Collier,P. and Goderis,B.(2007): Commodity prices, growth, and the natural resource curse: Reconciling a conundrum. The Centre for the Study of African Economies Working Paper Series, 274, 41p.


 Currently, evidence on the ‘resource curse’ yields a conundrum. While there is much cross-section evidence to support the curse hypothesis, time series analyses using vector autoregressive (VAR) models have found that commodity booms raise the growth of commodity exporters. This paper adopts panel cointegration methodology to explore longer term effects than permitted using VARs. We find strong evidence of a resource curse. Commodity booms have positive short-term effects on output, but adverse long-term effects. The long-term effects are confined to “high-rent”, non-agricultural commodities. We also find that the resource curse is avoided by countries with sufficiently good institutions. We test the channels of the resource curse proposed in the literature and find that a substantial part of it is explained by high public and private consumption, low or inefficient total investment, and an overvalued exchange rate. Our results fully account for the cross-section results in the seminal paper by Sachs and Warner (1995).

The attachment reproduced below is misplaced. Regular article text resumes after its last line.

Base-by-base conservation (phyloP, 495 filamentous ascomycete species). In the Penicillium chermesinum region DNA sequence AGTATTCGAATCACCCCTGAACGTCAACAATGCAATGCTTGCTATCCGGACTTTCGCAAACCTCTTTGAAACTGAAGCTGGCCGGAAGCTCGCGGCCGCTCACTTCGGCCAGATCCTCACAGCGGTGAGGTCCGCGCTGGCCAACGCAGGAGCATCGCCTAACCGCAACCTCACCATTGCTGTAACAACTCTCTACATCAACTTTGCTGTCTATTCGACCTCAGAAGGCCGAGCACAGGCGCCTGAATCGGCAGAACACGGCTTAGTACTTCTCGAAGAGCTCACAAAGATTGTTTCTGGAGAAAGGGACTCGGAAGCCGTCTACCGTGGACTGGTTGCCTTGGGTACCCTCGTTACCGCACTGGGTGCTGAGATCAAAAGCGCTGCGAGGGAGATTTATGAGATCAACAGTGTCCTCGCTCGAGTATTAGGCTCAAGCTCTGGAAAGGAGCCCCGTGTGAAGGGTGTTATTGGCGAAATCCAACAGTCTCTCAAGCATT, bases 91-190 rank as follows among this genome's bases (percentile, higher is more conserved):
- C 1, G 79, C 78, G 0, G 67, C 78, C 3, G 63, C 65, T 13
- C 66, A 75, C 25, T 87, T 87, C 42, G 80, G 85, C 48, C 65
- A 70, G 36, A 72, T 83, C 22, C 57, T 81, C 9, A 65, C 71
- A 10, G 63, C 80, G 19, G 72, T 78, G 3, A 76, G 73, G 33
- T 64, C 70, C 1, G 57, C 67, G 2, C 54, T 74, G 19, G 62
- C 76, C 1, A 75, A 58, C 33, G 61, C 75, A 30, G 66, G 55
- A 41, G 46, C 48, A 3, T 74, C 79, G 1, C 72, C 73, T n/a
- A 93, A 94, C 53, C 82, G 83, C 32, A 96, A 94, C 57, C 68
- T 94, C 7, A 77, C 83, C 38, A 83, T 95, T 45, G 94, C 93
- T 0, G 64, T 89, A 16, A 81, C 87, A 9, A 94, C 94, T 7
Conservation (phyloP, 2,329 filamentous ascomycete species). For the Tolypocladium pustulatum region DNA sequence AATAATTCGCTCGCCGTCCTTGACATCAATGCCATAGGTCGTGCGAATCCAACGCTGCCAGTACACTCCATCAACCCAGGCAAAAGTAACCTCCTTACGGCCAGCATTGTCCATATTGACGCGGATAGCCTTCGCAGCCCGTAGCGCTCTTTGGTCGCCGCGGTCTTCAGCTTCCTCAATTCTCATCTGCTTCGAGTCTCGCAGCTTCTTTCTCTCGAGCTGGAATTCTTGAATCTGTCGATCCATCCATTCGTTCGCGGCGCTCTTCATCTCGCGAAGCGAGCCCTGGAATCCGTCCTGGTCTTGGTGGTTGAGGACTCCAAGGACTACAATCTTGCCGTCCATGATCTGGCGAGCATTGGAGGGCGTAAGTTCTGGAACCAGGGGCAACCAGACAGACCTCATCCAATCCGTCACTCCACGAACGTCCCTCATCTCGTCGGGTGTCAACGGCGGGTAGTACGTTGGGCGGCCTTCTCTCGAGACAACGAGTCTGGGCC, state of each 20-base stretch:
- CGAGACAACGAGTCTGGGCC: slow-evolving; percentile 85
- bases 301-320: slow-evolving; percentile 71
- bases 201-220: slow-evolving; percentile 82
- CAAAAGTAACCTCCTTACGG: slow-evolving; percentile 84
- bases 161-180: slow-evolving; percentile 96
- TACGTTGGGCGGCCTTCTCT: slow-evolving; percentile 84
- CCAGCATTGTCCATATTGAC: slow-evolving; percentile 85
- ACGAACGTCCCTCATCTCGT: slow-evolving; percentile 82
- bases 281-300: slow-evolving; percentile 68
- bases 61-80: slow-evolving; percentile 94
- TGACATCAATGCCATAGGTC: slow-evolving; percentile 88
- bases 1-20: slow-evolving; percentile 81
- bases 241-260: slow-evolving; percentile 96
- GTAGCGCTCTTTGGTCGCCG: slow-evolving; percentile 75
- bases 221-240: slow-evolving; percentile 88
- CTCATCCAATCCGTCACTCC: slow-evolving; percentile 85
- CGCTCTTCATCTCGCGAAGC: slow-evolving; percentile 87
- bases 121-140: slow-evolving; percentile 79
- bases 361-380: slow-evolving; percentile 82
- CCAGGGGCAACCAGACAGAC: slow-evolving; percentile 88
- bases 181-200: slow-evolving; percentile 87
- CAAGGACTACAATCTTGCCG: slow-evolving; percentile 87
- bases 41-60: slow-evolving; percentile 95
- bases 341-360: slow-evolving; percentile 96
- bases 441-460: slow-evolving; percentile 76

Keywords: commodity prices; natural resource curse; growth』

1. Introduction
2. The empirical analysis
 2.1. Constructing commodity price indices
3. Estimating the short and long run effects of commodity prices
4. The resource curse conditional on governance
5. The endogeneity of resource dependence and governance
6. The channels of the resource curse
 6.1. Testing the routes through which governance drives the resource curse
7. Explaining the results in the empirical literature
8. Conclusions
Appendix A
. Data description and sources
Appendix B
. Panel unit root and panel cointegration tests